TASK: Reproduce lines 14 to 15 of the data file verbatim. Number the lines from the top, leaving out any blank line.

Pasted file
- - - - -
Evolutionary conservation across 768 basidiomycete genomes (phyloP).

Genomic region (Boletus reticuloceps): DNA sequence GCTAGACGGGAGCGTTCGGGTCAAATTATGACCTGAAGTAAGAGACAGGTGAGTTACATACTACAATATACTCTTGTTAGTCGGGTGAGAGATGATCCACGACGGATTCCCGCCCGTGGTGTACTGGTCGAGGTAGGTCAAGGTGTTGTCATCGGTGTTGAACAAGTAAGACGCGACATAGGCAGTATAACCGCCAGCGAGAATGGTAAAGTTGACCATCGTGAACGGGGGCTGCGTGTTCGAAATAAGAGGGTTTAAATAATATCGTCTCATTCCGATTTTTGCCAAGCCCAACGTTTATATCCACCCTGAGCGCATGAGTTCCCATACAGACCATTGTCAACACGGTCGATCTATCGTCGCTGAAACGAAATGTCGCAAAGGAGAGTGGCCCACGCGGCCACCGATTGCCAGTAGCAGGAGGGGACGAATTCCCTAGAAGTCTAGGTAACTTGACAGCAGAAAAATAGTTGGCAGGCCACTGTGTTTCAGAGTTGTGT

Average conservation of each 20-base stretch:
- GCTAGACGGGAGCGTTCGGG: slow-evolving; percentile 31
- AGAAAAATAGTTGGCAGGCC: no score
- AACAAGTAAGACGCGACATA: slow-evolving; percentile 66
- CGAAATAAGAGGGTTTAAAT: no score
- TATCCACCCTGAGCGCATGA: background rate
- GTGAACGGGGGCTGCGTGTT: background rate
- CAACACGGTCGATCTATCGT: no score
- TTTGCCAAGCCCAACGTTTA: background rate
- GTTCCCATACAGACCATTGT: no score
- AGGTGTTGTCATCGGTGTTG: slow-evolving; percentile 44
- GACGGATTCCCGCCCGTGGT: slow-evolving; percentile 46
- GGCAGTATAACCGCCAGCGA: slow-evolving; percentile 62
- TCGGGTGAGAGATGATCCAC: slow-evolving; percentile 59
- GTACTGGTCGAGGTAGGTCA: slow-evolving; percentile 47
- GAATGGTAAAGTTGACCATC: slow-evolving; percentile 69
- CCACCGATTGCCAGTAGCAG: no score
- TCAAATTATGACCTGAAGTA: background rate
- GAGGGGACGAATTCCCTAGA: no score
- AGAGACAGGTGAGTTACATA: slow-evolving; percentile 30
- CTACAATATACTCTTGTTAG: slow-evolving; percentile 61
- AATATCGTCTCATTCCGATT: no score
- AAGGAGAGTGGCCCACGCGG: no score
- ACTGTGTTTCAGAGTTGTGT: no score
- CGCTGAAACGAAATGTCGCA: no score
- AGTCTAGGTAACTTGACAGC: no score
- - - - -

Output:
- GACGGATTCCCGCCCGTGGT: slow-evolving; percentile 46
- GGCAGTATAACCGCCAGCGA: slow-evolving; percentile 62